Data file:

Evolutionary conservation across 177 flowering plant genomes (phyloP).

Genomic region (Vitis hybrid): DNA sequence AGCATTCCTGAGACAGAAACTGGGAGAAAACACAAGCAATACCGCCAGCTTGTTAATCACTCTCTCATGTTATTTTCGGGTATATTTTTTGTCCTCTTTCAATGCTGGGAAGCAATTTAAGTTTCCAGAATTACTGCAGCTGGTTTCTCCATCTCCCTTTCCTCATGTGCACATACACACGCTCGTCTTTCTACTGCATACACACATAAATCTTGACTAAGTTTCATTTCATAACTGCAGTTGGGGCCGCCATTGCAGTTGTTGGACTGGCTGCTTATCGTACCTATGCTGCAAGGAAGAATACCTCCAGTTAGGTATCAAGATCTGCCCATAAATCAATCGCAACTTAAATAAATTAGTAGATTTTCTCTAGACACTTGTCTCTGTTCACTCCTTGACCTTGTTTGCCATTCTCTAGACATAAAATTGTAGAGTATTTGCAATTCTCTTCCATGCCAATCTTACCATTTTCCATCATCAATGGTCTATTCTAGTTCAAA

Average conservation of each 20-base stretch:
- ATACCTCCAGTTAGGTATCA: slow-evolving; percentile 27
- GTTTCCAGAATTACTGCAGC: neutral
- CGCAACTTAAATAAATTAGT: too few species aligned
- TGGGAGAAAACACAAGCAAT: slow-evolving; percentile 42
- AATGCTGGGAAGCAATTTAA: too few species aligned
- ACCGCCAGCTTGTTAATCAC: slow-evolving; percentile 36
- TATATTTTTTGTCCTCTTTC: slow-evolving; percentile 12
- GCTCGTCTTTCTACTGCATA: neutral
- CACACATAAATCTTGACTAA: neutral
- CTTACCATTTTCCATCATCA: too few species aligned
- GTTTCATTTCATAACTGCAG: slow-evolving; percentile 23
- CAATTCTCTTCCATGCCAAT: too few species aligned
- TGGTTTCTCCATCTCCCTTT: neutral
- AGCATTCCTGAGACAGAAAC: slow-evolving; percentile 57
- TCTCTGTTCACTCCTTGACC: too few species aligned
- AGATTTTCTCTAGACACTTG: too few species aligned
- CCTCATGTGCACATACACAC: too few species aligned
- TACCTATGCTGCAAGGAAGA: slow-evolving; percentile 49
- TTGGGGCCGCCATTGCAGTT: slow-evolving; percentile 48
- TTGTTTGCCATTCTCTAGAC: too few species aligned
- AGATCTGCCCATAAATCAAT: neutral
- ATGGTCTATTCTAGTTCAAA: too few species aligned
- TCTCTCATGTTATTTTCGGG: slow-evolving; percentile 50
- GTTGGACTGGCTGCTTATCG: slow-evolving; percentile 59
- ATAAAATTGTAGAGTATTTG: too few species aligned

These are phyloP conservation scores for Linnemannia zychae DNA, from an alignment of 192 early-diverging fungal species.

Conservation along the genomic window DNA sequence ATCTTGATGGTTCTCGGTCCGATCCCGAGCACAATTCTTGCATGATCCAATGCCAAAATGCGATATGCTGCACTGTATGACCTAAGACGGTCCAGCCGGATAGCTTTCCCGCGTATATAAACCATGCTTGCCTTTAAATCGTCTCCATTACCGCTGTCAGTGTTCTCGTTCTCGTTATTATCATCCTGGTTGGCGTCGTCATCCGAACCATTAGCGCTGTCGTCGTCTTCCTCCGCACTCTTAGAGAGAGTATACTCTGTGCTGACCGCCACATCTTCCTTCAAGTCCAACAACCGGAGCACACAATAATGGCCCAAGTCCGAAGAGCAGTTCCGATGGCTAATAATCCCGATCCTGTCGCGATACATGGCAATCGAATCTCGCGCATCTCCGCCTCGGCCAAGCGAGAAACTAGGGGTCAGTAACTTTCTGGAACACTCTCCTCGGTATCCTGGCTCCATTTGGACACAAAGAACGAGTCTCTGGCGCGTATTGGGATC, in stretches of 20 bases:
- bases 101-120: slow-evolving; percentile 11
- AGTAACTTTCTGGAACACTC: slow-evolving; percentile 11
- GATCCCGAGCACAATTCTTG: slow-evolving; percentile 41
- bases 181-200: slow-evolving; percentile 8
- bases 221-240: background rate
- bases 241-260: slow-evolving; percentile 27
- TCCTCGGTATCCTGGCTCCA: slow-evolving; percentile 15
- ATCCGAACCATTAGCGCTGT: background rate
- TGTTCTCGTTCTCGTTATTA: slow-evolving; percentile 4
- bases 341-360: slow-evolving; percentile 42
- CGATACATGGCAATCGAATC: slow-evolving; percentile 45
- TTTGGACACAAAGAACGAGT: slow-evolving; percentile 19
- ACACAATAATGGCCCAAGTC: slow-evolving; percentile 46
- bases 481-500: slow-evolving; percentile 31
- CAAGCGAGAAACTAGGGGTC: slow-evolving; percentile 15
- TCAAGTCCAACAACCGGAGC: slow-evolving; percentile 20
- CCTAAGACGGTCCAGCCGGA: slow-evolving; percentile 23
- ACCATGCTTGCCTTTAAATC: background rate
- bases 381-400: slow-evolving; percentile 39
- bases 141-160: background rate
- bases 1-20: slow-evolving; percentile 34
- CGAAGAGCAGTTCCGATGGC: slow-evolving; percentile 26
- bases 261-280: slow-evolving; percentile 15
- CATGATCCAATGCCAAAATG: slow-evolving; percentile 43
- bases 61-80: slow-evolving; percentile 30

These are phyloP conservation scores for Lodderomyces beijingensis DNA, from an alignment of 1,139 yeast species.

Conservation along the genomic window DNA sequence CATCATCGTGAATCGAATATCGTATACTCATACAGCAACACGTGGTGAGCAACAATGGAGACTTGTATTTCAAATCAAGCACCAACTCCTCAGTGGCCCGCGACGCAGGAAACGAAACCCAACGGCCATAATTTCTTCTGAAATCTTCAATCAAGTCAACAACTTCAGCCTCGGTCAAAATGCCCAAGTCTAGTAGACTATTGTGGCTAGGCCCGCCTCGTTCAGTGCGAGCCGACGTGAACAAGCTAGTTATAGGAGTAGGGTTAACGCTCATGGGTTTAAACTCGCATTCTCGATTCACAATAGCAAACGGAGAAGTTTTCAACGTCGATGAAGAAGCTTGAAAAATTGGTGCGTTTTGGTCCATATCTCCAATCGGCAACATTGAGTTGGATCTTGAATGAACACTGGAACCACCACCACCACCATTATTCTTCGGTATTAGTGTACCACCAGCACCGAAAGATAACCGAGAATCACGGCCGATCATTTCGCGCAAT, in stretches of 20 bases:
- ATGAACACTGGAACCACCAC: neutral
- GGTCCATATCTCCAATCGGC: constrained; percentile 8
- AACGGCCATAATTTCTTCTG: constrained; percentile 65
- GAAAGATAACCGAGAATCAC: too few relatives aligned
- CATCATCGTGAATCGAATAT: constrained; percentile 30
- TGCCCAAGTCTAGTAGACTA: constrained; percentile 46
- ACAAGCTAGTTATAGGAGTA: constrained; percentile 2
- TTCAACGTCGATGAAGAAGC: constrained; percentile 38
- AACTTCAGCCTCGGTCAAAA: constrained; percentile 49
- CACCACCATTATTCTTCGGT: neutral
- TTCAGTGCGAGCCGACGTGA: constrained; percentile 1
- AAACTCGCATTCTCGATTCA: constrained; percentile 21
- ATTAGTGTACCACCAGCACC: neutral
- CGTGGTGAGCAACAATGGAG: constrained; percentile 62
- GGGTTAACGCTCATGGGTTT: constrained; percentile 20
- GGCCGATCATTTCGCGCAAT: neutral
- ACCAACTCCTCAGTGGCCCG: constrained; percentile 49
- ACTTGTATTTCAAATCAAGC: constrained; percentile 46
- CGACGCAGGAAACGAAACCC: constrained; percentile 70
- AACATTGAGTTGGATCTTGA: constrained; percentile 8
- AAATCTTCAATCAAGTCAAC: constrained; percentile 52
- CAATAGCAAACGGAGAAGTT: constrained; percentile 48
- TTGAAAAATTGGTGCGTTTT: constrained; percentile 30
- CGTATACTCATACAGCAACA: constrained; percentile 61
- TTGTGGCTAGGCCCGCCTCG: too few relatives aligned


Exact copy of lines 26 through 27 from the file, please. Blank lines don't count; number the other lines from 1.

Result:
- TCTCTCATGTTATTTTCGGG: slow-evolving; percentile 50
- GTTGGACTGGCTGCTTATCG: slow-evolving; percentile 59